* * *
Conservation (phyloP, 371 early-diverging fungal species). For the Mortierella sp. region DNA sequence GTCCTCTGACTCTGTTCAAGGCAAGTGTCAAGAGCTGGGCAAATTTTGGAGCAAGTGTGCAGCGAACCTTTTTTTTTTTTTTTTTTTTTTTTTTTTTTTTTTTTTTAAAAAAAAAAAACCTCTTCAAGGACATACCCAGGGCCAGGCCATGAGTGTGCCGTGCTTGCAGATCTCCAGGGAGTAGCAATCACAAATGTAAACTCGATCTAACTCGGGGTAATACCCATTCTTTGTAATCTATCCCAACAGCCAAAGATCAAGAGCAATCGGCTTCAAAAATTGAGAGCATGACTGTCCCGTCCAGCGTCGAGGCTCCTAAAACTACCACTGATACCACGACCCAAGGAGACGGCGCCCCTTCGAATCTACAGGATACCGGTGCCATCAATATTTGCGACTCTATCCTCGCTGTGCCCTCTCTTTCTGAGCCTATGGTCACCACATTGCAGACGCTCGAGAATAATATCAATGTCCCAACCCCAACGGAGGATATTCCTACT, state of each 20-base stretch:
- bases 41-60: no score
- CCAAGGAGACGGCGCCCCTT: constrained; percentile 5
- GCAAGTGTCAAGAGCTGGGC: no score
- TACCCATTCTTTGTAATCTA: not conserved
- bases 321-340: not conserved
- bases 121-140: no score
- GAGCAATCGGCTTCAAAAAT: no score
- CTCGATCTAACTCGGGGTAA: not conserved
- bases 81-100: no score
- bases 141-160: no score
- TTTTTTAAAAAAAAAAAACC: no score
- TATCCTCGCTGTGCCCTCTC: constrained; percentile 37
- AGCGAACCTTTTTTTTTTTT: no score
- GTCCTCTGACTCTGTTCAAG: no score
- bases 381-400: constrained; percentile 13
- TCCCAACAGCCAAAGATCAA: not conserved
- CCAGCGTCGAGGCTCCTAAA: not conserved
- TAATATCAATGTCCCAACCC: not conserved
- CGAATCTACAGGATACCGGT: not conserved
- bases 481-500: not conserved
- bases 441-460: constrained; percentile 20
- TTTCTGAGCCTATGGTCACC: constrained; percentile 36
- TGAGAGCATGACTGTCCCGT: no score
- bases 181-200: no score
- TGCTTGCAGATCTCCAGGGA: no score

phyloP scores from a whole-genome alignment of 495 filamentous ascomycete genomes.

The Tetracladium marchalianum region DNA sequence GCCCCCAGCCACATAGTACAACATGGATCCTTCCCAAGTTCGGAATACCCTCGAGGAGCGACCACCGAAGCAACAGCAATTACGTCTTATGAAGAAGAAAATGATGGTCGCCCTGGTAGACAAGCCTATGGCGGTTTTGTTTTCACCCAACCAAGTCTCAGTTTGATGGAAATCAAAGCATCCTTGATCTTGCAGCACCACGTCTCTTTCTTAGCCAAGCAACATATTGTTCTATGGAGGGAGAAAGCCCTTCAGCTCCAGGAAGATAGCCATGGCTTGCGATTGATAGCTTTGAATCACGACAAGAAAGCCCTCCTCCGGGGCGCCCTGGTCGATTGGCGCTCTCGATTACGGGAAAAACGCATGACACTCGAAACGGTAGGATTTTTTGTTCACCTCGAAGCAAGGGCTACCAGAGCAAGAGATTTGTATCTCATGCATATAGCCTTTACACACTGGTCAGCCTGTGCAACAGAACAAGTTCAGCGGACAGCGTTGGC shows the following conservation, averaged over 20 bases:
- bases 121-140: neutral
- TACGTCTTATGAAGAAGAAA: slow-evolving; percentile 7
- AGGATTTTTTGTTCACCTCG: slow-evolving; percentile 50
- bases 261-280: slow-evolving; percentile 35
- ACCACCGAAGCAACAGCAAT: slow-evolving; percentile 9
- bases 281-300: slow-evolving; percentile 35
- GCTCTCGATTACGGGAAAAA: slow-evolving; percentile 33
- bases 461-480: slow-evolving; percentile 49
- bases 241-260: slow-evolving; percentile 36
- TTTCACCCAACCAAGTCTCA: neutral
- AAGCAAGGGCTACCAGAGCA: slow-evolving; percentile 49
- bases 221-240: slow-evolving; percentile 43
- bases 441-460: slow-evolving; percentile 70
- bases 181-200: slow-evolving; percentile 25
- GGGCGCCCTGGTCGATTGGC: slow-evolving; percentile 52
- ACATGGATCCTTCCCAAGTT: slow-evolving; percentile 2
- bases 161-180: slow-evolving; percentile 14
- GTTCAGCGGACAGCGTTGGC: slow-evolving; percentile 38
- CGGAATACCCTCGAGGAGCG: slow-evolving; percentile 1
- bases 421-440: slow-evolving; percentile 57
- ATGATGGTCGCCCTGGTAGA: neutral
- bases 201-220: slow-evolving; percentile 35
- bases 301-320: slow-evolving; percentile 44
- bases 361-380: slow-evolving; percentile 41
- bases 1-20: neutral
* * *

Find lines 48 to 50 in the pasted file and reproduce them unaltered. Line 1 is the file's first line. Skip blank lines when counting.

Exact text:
- bases 421-440: slow-evolving; percentile 57
- ATGATGGTCGCCCTGGTAGA: neutral
- bases 201-220: slow-evolving; percentile 35